What is included in the preprocedural evaluation for piriformis injection?

Updated: Feb 28, 2019
  • Author: Mary Louise Caire, MD; Chief Editor: Erik D Schraga, MD  more...
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Answer

Before the diagnosis of piriformis syndrome is made, other causes of gluteal, hip, and leg pain must be ruled out. Various physical testing maneuvers are helpful in making a diagnosis. One such maneuver consists of flexion, passive adduction, and internal rotation of the involved hip with the patient standing (see the first image below) or reclining (see the second and third images below).

Testing for piriformis pain. Involved hip is flexe Testing for piriformis pain. Involved hip is flexed, passively adducted, and internally rotated with patient standing.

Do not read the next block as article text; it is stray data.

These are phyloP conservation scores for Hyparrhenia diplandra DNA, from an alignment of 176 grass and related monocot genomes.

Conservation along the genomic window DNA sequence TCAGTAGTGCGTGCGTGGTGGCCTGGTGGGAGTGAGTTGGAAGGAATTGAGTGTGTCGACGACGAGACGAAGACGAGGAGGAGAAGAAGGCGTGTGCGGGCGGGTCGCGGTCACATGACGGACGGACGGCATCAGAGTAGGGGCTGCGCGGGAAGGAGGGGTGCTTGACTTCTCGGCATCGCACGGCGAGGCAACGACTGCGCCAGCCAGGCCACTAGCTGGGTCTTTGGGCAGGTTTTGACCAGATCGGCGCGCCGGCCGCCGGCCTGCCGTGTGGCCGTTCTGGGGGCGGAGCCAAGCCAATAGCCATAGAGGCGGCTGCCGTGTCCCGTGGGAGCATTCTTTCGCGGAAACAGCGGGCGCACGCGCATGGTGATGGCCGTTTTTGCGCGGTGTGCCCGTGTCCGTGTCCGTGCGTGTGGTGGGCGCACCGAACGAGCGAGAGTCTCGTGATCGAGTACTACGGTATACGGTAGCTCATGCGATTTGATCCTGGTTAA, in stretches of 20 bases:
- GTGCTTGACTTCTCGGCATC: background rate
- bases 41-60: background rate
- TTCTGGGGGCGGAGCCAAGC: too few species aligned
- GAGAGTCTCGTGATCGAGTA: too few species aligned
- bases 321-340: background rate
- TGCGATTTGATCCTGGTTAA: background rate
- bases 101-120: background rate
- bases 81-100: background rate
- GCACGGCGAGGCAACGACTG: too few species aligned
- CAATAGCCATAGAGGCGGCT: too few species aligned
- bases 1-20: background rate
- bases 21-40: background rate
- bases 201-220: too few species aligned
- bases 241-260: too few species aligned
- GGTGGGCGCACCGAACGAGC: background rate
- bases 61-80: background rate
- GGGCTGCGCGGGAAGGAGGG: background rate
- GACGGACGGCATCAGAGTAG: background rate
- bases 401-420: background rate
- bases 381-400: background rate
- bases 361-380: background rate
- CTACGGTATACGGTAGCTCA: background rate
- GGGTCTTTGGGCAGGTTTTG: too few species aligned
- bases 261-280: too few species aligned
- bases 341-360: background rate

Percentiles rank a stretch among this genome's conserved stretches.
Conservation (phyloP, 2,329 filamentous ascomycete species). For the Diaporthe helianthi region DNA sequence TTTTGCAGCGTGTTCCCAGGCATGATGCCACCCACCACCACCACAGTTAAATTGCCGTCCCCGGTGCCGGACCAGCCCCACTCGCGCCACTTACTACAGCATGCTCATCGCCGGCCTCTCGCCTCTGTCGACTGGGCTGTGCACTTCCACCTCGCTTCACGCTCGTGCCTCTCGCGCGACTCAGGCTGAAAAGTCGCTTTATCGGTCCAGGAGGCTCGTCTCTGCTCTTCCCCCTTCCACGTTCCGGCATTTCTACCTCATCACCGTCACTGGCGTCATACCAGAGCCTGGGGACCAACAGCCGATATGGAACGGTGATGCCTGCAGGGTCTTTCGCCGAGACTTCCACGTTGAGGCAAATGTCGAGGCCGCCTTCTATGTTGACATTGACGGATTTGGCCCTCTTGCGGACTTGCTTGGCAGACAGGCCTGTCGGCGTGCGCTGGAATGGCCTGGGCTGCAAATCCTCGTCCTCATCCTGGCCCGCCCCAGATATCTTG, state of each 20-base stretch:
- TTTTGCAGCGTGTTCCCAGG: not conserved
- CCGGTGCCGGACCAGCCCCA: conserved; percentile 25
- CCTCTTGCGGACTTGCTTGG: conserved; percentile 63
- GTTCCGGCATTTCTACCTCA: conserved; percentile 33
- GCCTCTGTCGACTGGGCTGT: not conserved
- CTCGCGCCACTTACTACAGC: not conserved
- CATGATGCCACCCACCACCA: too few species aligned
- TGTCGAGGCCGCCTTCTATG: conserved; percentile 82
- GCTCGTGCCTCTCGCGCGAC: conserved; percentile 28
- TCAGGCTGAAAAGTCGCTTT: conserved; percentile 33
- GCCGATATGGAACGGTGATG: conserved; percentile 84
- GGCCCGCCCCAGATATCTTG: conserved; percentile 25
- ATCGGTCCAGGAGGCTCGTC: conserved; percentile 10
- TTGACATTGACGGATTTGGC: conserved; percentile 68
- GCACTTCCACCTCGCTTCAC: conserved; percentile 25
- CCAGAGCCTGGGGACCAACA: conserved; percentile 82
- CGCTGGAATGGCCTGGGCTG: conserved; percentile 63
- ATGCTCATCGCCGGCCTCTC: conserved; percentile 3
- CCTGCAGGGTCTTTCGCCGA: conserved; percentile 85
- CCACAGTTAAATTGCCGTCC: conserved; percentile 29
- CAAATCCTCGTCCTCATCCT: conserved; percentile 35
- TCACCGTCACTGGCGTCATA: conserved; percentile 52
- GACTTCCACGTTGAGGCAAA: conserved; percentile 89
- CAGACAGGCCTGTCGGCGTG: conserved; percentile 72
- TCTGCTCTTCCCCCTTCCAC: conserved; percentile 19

Testing for piriformis pain. Involved hip is flexe Testing for piriformis pain. Involved hip is flexed, passively adducted, and internally rotated with patient reclining.
Testing for piriformis pain. Involved hip is flexe Testing for piriformis pain. Involved hip is flexed, passively adducted, and internally rotated with patient reclining.

The Freiberg test (see the first image below) and the Beatty maneuver (see the second image below) are also commonly performed to test for piriformis pain. [8]

Freiberg test. Forceful internal rotation of thigh Freiberg test. Forceful internal rotation of thigh on affected side elicits pain.
Beatty maneuver. Patient lies on uninvolved side a Beatty maneuver. Patient lies on uninvolved side and abducts involved thigh upward, which elicits pain.

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